An Appreciation of the Hard-Fought Right to Vote
I had the privilege of knowing my great grandmother for the first 16 years of my life. By the time I was born, Ernestine left the house infrequently. She attended church on Sundays, visited her hairdresser and occasionally made a trip to Belden Village to find a new dress. Her daily life was predictable. Yet there was one outing that seemed to break through her routine and carry special significance: voting day.
In the days leading up to an election, chatter from WHBC would reverberate throughout the house. The (Canton) Repository would be passed back and forth between Ernestine, my grandmother Doris and whomever else might be nearby. Phone calls about the latest election news were constant between aunts, uncles and friends. The house was filled with a first-day-of-school kind of energy and everyone could feel the excitement, anticipation and pride.
On Election Day, Ernestine and Doris would wake up early, have coffee together and prepare to cast their votes. They always wanted to be among the first to the polls and they deemed the event worthy of their best attire. Before I became a full-time student I would go with them to the polls. One particular Election Day I remember waiting in the car with my mother while they cast their votes. When they returned, I excitedly asked, “Did you do it?” With the same excitement, one of them turned to me in the backseat and said, “We sure did!”
Certainly, there were times when the votes did not swing in their favor. There were most definitely hopes and dreams that were unrealized on the Democratic stage. Yet they were never deterred from voting in every national, state and local election available to them. Voting never became casual or lost its luster. For Ernestine and Doris, voting was not about any particular candidate or party. It was about the right and the responsibility. In this, they left an indelible impression on me, a gift that I cherish greatly as a Black person, as a woman and as an American. So, when I consider my family’s history, aligned with turning points from our shared American history, I can more fully understand the enthusiasm of Ernestine and Doris on voting day.
In the late 1800s, the 13th, 14th, and 15th Amendments—the Civil War Amendments—were passed. In 1865, the 13th Amendment abolished slavery. The 14th Amendment of 1868 confirmed citizenship for all persons born or naturalized in the United States. In 1870, the 15th Amendment stated that the right of citizens to vote cannot be denied or abridged by the United States or by any state on account of race, color or previous condition of servitude. Unfortunately, these amendments were unenforced, while women’s rights were unconsidered. The long journey toward voting equality would continue.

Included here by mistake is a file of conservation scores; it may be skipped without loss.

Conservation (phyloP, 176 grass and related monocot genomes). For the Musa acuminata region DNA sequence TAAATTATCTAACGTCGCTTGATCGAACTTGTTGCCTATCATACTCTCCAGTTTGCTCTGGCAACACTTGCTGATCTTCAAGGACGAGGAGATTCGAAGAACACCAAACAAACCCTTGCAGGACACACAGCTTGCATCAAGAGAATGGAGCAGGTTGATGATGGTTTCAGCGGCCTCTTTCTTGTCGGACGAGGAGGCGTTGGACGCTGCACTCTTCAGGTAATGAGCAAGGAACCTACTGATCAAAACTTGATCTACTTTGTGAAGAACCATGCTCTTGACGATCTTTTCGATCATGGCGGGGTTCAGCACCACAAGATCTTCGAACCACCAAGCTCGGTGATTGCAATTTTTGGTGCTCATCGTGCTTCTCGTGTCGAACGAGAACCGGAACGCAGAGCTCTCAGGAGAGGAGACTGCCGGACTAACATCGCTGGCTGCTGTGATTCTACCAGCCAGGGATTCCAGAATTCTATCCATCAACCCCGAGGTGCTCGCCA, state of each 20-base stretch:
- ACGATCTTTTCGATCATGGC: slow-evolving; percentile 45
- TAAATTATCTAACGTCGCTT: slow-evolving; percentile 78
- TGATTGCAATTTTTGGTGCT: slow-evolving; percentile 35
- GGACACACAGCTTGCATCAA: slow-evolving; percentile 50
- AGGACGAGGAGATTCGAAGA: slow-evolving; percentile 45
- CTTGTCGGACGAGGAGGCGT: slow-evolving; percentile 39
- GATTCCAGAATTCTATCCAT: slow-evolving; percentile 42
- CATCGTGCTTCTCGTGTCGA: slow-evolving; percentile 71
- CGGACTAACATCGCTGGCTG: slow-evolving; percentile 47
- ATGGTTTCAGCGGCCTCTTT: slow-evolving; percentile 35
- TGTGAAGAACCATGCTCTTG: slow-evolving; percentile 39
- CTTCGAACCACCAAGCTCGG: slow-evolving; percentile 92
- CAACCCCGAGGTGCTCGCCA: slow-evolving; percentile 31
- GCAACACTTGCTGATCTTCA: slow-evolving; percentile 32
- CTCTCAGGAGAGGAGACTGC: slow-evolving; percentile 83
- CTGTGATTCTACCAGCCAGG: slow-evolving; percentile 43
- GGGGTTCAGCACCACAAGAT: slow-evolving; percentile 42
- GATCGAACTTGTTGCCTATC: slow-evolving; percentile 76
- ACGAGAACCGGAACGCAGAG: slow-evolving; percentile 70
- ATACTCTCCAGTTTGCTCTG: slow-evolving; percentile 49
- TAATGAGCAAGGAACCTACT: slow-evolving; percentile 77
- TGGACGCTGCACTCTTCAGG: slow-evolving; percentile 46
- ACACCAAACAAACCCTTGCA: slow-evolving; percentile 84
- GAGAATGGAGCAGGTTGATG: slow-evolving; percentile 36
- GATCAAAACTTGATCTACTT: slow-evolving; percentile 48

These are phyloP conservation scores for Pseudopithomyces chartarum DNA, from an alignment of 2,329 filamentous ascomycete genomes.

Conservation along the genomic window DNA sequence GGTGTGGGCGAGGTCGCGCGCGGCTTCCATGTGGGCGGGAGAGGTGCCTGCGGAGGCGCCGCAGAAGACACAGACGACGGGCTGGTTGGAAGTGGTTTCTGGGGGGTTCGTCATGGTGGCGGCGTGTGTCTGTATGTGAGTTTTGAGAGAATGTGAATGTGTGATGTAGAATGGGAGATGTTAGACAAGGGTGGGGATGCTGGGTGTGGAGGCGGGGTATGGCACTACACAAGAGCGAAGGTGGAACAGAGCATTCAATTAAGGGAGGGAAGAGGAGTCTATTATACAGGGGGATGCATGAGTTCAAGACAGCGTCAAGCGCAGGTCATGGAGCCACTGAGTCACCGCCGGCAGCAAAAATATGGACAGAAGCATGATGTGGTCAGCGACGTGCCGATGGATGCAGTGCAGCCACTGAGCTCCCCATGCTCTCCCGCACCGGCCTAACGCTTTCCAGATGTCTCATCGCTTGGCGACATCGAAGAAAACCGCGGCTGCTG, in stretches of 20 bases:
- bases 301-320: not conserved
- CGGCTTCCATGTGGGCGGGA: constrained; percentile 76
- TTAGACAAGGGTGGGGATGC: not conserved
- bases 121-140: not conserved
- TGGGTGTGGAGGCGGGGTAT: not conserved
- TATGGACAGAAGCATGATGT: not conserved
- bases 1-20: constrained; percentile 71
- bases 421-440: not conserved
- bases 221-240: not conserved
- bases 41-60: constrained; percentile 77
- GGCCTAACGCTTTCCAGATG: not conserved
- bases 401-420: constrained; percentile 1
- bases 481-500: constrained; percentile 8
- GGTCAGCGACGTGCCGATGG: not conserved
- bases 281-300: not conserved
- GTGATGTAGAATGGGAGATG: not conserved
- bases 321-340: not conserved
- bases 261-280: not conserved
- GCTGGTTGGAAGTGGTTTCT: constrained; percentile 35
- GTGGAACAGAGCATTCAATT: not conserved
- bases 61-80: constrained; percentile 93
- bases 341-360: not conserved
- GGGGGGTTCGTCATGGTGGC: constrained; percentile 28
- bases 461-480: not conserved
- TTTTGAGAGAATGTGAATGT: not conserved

The fight for women’s suffrage would last for decades. In 1913 my sorority, Delta Sigma Theta, marched in the Women's Suffrage Parade in Washington D.C. as their first act of service. They knew they were marching to offer white women the opportunity to vote. They marched knowing their own opportunity to vote would be faced with discrimination in many states. They marched anyway. Seven years later, in 1920, the 19th Amendment was passed to ensure that the right of citizens to vote would not be denied or abridged on the account of gender. Ernestine was six years old.
Voting for Black Americans remained a challenge well into the 20th century. Discriminatory practices such as literacy tests, the grandfather clause and the poll tax were used to deter Black people from exercising their right to vote. With growing pressure from Dr. Martin Luther King and the Civil Rights Movement, President Lyndon B. Johnson signed the Voting Rights Act of 1965. The Voting Rights Act was created to eliminate the discriminatory mechanisms used to prevent individuals from voting. It was signed just 17 days after my father was born.
It feels surreal. I am just one generation removed from the enactment of voting legislation that demands equal treatment for Black people, a powerful right that can be taken for granted. When I consider history and all that Ernestine and Doris witnessed as the United States of America journeyed toward equal voting rights, I am filled with a deep appreciation. Through it all, they held on to the hope that by voting they could make their voices heard, and by voting they could be active participants in democracy.
A few years ago my sister turned 18. My mother gave her a precious gift: a voter registration card. I thought of my grandmothers. They would be proud to see that the importance of voting is still important to us. Now, each voting day, my family shares photos with each other to proudly display our voting stickers. It’s as if we’re saying to Ernestine and Doris, “We sure did!”
Courtney Brown has been the Director of Community and Family Partnership at Habitat for Humanity, East Central Ohio, for the past seven years. She is also the Ministry Operations Manager For Habitat International's Young Leaders Conference.